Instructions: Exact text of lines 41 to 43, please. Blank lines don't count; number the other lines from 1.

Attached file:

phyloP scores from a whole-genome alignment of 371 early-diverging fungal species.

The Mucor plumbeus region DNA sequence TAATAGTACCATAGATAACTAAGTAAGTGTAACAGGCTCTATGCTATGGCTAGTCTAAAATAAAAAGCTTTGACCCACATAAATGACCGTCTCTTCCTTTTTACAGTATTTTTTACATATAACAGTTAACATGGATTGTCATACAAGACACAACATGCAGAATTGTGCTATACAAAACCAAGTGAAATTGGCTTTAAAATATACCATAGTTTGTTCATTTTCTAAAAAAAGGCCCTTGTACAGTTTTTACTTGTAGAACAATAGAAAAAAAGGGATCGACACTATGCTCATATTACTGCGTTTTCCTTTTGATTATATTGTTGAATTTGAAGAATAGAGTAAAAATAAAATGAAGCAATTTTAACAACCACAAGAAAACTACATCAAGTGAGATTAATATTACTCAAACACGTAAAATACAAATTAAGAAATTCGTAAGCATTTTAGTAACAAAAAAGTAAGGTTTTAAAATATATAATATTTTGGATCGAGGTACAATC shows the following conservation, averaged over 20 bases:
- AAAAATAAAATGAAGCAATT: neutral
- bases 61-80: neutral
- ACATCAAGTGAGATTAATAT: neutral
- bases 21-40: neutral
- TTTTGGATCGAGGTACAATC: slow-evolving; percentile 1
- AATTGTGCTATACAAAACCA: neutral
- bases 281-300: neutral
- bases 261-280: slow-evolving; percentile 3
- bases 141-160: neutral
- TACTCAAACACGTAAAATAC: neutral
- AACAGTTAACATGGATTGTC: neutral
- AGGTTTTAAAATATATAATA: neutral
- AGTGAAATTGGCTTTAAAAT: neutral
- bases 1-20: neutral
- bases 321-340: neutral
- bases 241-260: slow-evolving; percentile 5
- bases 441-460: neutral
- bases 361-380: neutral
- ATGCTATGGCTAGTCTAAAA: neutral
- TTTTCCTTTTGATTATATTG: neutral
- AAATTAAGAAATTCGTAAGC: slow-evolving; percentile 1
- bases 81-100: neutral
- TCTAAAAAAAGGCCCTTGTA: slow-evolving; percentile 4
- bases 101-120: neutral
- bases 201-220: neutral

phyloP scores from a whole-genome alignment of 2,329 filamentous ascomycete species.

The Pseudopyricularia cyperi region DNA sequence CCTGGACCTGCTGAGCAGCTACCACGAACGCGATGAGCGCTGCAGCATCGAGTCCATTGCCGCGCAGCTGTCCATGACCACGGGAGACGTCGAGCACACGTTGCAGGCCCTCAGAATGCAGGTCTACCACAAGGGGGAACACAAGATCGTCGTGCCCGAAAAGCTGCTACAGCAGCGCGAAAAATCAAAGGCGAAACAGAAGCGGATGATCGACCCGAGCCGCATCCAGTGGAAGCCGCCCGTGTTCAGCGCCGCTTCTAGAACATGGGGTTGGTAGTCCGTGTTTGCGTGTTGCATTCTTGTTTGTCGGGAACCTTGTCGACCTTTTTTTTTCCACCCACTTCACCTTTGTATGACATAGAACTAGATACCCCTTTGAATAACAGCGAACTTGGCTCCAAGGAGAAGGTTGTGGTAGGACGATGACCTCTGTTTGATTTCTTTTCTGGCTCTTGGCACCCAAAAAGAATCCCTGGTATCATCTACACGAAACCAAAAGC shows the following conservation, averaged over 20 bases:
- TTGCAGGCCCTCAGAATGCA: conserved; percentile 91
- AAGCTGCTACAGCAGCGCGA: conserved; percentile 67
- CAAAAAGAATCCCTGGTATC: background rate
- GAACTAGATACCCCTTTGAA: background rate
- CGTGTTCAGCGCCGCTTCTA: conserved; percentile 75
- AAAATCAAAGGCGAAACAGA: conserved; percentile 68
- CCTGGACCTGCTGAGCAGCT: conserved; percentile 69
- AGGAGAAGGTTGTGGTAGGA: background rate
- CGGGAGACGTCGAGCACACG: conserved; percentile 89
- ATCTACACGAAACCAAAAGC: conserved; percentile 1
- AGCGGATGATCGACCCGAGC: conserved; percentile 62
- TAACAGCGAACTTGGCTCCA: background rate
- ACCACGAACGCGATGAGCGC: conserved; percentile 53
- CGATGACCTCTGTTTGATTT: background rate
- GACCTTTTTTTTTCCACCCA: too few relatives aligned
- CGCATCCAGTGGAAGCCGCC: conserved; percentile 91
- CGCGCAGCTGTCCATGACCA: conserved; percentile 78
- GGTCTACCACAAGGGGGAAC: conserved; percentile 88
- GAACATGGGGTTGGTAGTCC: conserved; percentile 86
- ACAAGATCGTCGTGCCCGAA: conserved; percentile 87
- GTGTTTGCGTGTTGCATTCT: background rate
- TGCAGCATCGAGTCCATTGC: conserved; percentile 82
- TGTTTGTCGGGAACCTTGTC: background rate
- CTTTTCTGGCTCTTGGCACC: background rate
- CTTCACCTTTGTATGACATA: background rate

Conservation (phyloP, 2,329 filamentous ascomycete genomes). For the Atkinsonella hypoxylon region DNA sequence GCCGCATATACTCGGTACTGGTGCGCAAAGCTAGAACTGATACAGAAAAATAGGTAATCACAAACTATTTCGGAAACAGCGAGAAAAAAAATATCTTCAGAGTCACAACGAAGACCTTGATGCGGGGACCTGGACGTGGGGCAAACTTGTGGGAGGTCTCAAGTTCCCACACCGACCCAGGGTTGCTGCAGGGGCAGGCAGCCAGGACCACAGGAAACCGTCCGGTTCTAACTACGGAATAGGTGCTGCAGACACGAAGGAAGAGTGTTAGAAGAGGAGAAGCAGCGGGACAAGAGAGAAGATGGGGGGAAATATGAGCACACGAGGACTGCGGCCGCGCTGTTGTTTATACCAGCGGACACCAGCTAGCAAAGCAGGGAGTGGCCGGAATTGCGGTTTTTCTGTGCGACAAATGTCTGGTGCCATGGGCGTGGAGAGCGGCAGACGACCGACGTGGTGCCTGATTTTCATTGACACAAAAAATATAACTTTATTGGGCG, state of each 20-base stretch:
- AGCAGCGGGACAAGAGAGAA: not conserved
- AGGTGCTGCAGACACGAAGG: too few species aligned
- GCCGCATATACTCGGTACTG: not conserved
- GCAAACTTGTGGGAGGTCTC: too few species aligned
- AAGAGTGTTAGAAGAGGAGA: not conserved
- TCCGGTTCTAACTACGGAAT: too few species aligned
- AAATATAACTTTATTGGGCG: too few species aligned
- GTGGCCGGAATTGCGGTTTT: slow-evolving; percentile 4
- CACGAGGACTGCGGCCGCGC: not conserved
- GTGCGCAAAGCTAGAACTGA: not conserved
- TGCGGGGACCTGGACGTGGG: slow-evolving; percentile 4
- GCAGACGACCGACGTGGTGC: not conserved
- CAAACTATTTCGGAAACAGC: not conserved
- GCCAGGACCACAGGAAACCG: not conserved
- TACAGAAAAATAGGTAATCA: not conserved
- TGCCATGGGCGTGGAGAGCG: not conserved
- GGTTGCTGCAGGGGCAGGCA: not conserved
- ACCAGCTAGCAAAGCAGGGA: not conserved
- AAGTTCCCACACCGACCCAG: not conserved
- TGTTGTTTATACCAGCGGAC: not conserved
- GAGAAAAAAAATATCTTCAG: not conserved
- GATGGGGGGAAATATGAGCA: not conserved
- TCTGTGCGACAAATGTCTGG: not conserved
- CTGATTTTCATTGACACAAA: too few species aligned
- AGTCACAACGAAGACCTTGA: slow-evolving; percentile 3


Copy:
- TAACAGCGAACTTGGCTCCA: background rate
- ACCACGAACGCGATGAGCGC: conserved; percentile 53
- CGATGACCTCTGTTTGATTT: background rate